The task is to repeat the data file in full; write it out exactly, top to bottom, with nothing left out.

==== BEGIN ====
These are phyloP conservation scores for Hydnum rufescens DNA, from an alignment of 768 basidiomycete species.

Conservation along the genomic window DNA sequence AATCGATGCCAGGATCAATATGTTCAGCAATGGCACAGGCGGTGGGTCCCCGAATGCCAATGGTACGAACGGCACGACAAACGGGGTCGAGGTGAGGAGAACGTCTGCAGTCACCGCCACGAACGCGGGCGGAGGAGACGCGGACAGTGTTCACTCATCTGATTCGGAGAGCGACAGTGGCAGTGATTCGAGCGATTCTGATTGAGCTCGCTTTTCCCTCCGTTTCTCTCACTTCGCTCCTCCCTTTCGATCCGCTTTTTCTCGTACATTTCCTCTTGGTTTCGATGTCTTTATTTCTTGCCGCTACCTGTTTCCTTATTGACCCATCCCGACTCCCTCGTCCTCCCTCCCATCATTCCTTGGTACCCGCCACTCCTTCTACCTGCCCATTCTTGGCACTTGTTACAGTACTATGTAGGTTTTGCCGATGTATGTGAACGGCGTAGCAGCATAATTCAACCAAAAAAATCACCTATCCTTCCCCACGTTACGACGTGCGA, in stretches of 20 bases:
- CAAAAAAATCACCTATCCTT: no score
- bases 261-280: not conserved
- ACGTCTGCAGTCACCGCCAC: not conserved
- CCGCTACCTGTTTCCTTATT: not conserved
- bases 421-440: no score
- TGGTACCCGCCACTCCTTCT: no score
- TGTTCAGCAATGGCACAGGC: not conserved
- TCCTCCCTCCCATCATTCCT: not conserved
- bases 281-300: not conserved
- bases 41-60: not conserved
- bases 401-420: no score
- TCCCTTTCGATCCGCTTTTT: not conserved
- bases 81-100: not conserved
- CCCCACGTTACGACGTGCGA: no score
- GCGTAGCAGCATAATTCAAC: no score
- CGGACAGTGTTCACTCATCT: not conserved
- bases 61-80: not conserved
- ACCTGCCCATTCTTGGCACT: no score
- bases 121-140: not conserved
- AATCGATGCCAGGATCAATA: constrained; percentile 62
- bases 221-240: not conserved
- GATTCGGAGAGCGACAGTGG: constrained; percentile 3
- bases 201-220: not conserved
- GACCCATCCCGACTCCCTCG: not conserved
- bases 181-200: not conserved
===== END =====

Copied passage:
These are phyloP conservation scores for Hydnum rufescens DNA, from an alignment of 768 basidiomycete species.

Conservation along the genomic window DNA sequence AATCGATGCCAGGATCAATATGTTCAGCAATGGCACAGGCGGTGGGTCCCCGAATGCCAATGGTACGAACGGCACGACAAACGGGGTCGAGGTGAGGAGAACGTCTGCAGTCACCGCCACGAACGCGGGCGGAGGAGACGCGGACAGTGTTCACTCATCTGATTCGGAGAGCGACAGTGGCAGTGATTCGAGCGATTCTGATTGAGCTCGCTTTTCCCTCCGTTTCTCTCACTTCGCTCCTCCCTTTCGATCCGCTTTTTCTCGTACATTTCCTCTTGGTTTCGATGTCTTTATTTCTTGCCGCTACCTGTTTCCTTATTGACCCATCCCGACTCCCTCGTCCTCCCTCCCATCATTCCTTGGTACCCGCCACTCCTTCTACCTGCCCATTCTTGGCACTTGTTACAGTACTATGTAGGTTTTGCCGATGTATGTGAACGGCGTAGCAGCATAATTCAACCAAAAAAATCACCTATCCTTCCCCACGTTACGACGTGCGA, in stretches of 20 bases:
- CAAAAAAATCACCTATCCTT: no score
- bases 261-280: not conserved
- ACGTCTGCAGTCACCGCCAC: not conserved
- CCGCTACCTGTTTCCTTATT: not conserved
- bases 421-440: no score
- TGGTACCCGCCACTCCTTCT: no score
- TGTTCAGCAATGGCACAGGC: not conserved
- TCCTCCCTCCCATCATTCCT: not conserved
- bases 281-300: not conserved
- bases 41-60: not conserved
- bases 401-420: no score
- TCCCTTTCGATCCGCTTTTT: not conserved
- bases 81-100: not conserved
- CCCCACGTTACGACGTGCGA: no score
- GCGTAGCAGCATAATTCAAC: no score
- CGGACAGTGTTCACTCATCT: not conserved
- bases 61-80: not conserved
- ACCTGCCCATTCTTGGCACT: no score
- bases 121-140: not conserved
- AATCGATGCCAGGATCAATA: constrained; percentile 62
- bases 221-240: not conserved
- GATTCGGAGAGCGACAGTGG: constrained; percentile 3
- bases 201-220: not conserved
- GACCCATCCCGACTCCCTCG: not conserved
- bases 181-200: not conserved